1. #1
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    Mar 2001

    Post Fema Money Begins to Arrive in Departments

    FEMA begins to pay storm overtime

    Across state, crews came to the rescue

    By Peter Franceschina
    Staff Writer
    Posted May 15 2005

    With four hurricanes striking the Sunshine State in six weeks last summer, Florida's firefighters faced an unprecedented task, rushing personnel and equipment from disaster to disaster.

    As Hurricane Charley was making landfall on the southwest coast the evening of Friday, Aug. 13, rescue crews from South Florida were heading across Alligator Alley toward ground zero. The deployments would be repeated three more times -- more than 1,200 firefighters, 130 engines and 134 ambulances staffed with paramedics left their home stations around the state to help where they were needed.

    The cost, for overtime and equipment, ran into the millions of dollars. Broward and Palm Beach counties had more than $10 million in costs for firefighters and law enforcement, and that doesn't include the costs to city agencies in both counties.

    After some fits and starts, agencies around the state now are starting to receive reimbursement checks from the Federal Emergency Management Agency. Earlier this year, fire officials protested what they called changes in FEMA's reimbursement policies that would have disqualified some overtime repayments, saying the changes could jeopardize the willingness of departments to respond to disasters outside their jurisdictions. The issue was resolved, and fire officials say the fear that some departments would not respond has faded.

    "I think that concern is really off the table," said Plantation Fire-Rescue Battalion Chief Joel Gordon, a spokesman for the Florida Association of Fire Chiefs.

    Fire chiefs remain optimistic as they navigate a difficult, paperwork-intensive process.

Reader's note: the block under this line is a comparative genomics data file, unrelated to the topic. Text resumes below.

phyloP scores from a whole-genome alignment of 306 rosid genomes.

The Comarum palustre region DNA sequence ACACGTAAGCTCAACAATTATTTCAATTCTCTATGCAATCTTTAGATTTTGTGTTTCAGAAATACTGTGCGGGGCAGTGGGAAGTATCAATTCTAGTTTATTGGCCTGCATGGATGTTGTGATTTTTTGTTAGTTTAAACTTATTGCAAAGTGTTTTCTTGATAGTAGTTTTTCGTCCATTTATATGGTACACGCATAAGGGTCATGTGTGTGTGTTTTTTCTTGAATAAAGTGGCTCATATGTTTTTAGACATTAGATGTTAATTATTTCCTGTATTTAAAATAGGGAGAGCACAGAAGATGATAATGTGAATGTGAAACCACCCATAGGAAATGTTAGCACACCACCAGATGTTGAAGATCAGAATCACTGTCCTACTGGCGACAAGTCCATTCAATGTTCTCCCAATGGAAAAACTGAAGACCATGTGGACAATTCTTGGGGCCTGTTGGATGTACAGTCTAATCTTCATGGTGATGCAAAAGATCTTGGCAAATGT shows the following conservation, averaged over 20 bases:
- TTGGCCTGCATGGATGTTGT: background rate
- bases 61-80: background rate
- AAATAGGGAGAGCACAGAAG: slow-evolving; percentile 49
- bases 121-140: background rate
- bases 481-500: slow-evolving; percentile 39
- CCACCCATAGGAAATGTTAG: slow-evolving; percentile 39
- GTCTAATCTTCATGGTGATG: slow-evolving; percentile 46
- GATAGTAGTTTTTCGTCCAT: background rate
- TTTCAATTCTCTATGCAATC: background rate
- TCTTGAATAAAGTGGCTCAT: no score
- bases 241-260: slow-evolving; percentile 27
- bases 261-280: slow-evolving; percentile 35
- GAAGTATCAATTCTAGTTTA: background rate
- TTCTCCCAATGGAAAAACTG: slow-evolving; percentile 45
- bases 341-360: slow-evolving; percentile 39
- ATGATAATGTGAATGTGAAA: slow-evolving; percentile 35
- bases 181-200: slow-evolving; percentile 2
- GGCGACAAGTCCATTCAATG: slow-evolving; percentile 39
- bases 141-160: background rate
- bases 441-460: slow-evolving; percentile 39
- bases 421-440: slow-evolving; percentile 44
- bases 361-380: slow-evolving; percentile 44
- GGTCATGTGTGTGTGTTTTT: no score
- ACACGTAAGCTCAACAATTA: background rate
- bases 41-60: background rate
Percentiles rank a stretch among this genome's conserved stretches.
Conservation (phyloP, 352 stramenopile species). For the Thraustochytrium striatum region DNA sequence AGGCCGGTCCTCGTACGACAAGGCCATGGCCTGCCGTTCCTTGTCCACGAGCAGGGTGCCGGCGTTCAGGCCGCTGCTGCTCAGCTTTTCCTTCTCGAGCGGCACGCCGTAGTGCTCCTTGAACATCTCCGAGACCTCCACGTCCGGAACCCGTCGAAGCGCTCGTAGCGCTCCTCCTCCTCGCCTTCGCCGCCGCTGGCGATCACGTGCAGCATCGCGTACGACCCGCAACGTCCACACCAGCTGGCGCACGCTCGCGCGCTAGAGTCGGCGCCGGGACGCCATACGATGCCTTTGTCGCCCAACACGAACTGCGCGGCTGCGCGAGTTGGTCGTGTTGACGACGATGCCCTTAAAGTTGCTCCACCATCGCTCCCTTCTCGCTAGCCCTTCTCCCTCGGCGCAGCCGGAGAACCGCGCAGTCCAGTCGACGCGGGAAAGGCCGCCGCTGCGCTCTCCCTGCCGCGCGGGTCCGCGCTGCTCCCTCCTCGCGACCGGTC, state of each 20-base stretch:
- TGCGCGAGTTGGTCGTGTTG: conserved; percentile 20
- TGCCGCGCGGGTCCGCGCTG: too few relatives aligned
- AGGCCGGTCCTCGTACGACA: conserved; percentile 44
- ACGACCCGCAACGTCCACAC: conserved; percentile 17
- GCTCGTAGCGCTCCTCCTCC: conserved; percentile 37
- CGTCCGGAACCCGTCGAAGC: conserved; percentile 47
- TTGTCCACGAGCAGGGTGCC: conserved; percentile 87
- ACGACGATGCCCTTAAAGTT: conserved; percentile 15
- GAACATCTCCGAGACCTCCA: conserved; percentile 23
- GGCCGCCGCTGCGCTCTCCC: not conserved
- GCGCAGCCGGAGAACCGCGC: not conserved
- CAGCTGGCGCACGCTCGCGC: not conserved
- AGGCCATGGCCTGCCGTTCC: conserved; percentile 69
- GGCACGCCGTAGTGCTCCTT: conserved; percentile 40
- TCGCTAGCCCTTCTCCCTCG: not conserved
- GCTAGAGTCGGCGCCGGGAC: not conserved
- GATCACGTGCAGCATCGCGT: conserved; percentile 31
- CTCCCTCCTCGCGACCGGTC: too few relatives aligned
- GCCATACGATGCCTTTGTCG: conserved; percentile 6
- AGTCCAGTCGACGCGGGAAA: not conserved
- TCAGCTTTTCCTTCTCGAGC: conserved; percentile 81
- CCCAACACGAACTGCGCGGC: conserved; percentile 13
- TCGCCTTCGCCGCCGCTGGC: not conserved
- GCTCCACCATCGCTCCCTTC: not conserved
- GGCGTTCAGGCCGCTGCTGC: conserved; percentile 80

"We're beginning to hear good things. What we are hearing from the departments is that they are getting everything they asked for," said Ormond Beach Fire Chief Barry Baker, coordinator for the Statewide Emergency Response Plan.

    That may not be the case with every agency submitting reimbursement requests. There also is confusion over how much overtime is eligible for reimbursement.

    Typically, firefighters work 24-hour shifts. Some fire officials say FEMA representatives told them that overtime would not be paid for the entire time they were on their shifts.

    "This thing just kills me. These people were away from their homes, at their fire stations, waiting to respond to calls. Initially, they were only going to pay for the time a truck turns a wheel, which is stupid," said Palm Beach County Fire-Rescue Capt. Don DeLucia. "These people are there for 24-hour shifts. Some people were there for three or four days."

    FEMA spokesman James McIntyre said the agency's policy is to reimburse overtime for 48 hours for the first two days, and 16 hours per day after that. He acknowledged that some agencies asked for less in overtime reimbursements based on what they were told.

    "There may be a few cases out there like that, but not very many," he said. "If there is someone out there who only put in eight hours, that is what they are getting paid because that is their expense according to their records."

    Agencies can ask FEMA to review those cases, McIntyre said.

    Fire officials say parts of the reimbursement process have been unclear from the outset.

    "Washington says one thing, the field reps say something else, then the cities ask for something else," Gordon said.

    Palm Beach County Fire-Rescue submitted $1.8 million in costs for Hurricane Frances, DeLucia said, but FEMA so far has only approved $1 million. For Hurricane Jeanne, it was about $750,000, and FEMA approved $700,000, DeLucia said.

    "That is a total loss of $850,000. No one understands their rationale," he said.

    The Palm Beach County Sheriff's Office is seeking about $5 million for Frances and Jeanne, and that is being reviewed, said Pedro Medina, a county budget analyst.

    The Broward County Sheriff's Office, which also oversees the county's fire-rescue operations, is seeking $2.3 million for both agencies for Frances, said spokesman Jim Leljedal. FEMA is reviewing the request, he said. Its request for $540,000 for Hurricane Charley has been paid, as was the $137,000 for Jeanne, he said.

    Some agencies, such as the Martin County Fire District, that submitted their requests early already have been reimbursed.
    09-11 .. 343 "All Gave Some..Some Gave ALL" God Bless..R.I.P.
    IACOJ Minister of Southern Comfort
    "Purple Hydrant" Recipient (3 Times)
    BMI Investigator
    The comments, opinions, and positions expressed here are mine. They are expressed respectfully, in the spirit of safety and progress. They do not reflect the opinions or positions of my employer or my department.

  2. #2
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    Sep 2005

    Angry Paycheck Chasers

    Last edited by WebTeam; 09-09-2005 at 01:13 AM.

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